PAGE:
WASHINGTON — Iran could have the capabilities to build a nuclear bomb almost immediately after the first 13 years of the emerging nuclear deal, President Barack Obama acknowledged on Tuesday. House Speaker John Boehner reacted tersely, arguing that Obama had just confirmed what critics of the deal have long feared.

Under the framework for a final deal, Iran would be kept at least a year away from a bomb for the first decade, Obama said, as he pressed ahead in his campaign to sell the deal to skeptics. Pushing back on criticism that the deal allows Iran to keep enriching uranium, Obama told NPR News that enrichment isn't the prime concern because Iran will be capped for a decade at 300 kilograms — not enough to convert to a stockpile of weapons-grade material.

"What is a more relevant fear would be that in Year 13, 14, 15, they have advanced centrifuges that enrich uranium fairly rapidly, and at that point, the breakout times would have shrunk almost down to zero," Obama said.

Breakout time refers to how long it would take to build a bomb if Iran decided to pursue one full-bore — in other words, how long the rest of the world would have to stop it. The framework deal expands Iran's breakout time — currently two to three months — to at least a year.

Yet that constraint would stay in place only for 10 years, at which point some restrictions would start phasing out. Boehner, R-Ohio, said Tehran was taking the long view and cautioned that the Iranian regime could exploit the easing of restrictions to fulfill its ambitions of exporting revolution across the globe.

Speaker of the House John Boehner speaks during a Feb. 26 press conference on Capitol Hill.

Photo Credit: Brendan Smialowski/AFP

"It is clear that this 'deal' is a direct threat to peace and security of the region and the world," Boehner said. Considering Iran's history of evading international inspections, he added, "no one should believe that the proposed inspection and verification are bullet-proof."

The tough talk from Boehner suggested congressional leaders were continuing to sour on the framework deal that Obama and world leaders reached with Iran last week in Switzerland. Previously, Boehner had expressed serious concerns about the deal's parameters, but withheld full judgment until lawmakers had time to digest all the details.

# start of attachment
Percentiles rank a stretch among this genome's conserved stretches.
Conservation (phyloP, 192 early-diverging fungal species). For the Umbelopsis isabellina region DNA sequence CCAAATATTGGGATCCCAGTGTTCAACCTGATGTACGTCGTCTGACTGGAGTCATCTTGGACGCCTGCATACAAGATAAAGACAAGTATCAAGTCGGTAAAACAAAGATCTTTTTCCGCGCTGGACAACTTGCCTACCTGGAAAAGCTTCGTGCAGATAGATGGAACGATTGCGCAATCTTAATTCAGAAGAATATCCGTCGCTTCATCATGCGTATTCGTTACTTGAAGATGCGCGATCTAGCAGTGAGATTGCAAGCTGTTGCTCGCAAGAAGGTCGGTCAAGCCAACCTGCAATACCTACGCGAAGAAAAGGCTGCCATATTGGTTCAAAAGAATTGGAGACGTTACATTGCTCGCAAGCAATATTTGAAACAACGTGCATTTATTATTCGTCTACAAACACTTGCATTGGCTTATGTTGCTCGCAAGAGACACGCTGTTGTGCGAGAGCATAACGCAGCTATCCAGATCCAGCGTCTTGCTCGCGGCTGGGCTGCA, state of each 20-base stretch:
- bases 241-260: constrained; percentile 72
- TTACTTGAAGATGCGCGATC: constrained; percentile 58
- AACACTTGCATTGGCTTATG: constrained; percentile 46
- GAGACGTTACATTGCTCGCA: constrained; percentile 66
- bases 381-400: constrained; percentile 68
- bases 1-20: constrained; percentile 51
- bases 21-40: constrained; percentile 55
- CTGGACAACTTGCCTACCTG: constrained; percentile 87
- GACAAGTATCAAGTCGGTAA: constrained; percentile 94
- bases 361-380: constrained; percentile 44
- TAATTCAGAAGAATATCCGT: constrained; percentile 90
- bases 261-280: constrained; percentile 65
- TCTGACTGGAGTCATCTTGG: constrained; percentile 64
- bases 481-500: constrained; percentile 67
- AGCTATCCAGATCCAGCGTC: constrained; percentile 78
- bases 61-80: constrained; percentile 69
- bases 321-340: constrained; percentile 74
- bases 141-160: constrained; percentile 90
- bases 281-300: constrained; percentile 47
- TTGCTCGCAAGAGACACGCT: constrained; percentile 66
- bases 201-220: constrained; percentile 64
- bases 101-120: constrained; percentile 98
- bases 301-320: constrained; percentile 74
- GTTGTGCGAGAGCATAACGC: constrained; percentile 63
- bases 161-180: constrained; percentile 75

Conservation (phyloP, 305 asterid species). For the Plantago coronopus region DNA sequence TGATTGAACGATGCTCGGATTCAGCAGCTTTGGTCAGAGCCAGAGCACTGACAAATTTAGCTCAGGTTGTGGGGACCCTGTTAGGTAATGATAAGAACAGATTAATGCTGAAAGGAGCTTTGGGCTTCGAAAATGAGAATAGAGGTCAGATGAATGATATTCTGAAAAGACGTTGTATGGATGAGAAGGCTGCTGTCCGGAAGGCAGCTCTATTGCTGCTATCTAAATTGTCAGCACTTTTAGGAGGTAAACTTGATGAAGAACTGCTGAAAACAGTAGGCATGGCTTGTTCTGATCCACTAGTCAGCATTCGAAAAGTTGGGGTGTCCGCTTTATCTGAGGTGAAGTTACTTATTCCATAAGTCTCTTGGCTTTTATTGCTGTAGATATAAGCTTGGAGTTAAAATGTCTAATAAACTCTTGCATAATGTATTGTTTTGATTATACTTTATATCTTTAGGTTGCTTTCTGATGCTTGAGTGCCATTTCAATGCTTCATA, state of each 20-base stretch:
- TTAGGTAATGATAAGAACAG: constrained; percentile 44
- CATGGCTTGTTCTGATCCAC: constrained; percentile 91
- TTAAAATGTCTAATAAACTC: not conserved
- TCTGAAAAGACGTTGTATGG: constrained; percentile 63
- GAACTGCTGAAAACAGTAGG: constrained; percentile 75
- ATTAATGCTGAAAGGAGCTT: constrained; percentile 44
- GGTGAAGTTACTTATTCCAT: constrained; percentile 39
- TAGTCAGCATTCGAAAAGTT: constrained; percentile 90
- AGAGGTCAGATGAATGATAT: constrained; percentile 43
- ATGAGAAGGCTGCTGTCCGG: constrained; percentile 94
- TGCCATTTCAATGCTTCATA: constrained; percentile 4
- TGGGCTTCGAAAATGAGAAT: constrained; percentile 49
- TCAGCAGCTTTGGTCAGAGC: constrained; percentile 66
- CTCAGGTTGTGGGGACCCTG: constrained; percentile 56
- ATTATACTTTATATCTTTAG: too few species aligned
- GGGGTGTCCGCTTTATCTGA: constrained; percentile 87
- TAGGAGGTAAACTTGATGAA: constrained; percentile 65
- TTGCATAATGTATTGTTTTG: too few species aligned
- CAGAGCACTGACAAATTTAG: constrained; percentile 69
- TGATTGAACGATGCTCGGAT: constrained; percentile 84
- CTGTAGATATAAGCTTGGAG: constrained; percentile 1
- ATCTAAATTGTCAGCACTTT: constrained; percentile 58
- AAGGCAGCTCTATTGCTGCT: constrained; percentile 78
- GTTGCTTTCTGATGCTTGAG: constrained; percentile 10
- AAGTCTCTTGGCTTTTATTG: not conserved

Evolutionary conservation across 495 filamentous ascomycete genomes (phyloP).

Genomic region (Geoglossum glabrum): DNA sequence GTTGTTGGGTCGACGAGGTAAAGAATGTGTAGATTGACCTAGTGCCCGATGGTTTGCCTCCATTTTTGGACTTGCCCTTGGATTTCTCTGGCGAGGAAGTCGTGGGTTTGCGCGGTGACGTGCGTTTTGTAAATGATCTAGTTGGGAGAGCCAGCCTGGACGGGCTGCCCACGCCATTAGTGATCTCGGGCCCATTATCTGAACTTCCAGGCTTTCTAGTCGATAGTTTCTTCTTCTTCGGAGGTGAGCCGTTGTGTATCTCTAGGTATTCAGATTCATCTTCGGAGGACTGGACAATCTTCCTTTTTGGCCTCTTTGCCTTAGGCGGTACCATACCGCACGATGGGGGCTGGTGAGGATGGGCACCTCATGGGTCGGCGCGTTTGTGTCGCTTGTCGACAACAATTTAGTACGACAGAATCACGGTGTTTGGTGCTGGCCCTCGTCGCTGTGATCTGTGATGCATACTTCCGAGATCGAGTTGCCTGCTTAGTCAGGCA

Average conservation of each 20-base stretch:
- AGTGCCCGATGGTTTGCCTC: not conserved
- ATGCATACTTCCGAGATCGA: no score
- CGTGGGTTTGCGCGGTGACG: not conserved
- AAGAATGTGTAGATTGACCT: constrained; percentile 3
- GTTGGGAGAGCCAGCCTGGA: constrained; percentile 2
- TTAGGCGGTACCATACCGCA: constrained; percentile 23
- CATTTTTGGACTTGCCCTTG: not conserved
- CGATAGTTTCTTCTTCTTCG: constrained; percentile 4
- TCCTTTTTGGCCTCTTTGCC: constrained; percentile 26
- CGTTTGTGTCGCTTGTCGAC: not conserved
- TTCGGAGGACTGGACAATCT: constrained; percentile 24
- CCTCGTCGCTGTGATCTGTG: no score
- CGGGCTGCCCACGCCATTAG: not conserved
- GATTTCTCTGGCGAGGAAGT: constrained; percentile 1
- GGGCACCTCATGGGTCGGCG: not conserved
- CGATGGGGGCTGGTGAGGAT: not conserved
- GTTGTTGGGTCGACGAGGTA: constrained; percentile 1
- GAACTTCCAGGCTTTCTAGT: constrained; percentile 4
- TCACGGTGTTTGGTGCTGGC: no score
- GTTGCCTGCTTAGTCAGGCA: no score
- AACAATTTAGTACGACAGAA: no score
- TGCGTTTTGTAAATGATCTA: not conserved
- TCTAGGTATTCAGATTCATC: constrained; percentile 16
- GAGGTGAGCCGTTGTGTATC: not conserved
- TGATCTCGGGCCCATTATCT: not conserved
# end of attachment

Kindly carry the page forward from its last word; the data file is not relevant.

Other top lawmakers, including some members of Obama's party, have been pressing for Congress to hold a vote on whether to approve the deal — a prospect Obama has rejected outright. Senate Foreign Relations Chairman Bob Corker, R-Tenn., is pushing legislation that would also prevent Obama from using his own authority to temporarily waive existing U.S. sanctions while Congress debates the deal.

Although Obama acknowledged in the interview that Iran's breakout time could shrink after 13 or 14 years, he said at least the world would have better insight into Iran's capabilities because of extensive inspections in the earlier years.

"The option of a future president to take action if in fact they try to obtain a nuclear weapon is undiminished," Obama said.

The stark admission came as the president seeks to quiet a growing chorus questioning whether the deal he and world leaders have negotiated merely delays the certainty of a nuclear-armed Iran. Obama has insisted confidently that Iran will not get a nuclear weapon on his watch, which ends in roughly 20 months, but has made no similar assurances about his successors.

Tehran has always maintained it doesn't want a nuclear bomb, but the international community has been skeptical, and America's close ally Israel considers a nuclear Iran an existential threat. U.S. lawmakers and foreign policy hawks have questioned how Obama can strike a diplomatic deal with a country that continues to threaten Israel and tops the U.S. list of state sponsors of terror.

Obama, who is also working to restore ties to longtime U.S. foe Cuba, has suggested cautiously in the past that a nuclear agreement could be a precursor to Iran pursuing a more amicable relationship with the world community. But in the days since the framework deal was announced in Switzerland, his administration has sought to emphasize that the deal relies on inspections, not trust, and is worthwhile even if the Iranian regime remains venomously anti-American.

"I think there are hard-liners inside of Iran that think it is the right thing to do to oppose us, to seek to destroy Israel, to cause havoc in places like Syria or Yemen or Lebanon," Obama said. "If they don't change at all, we're still better off having the deal."

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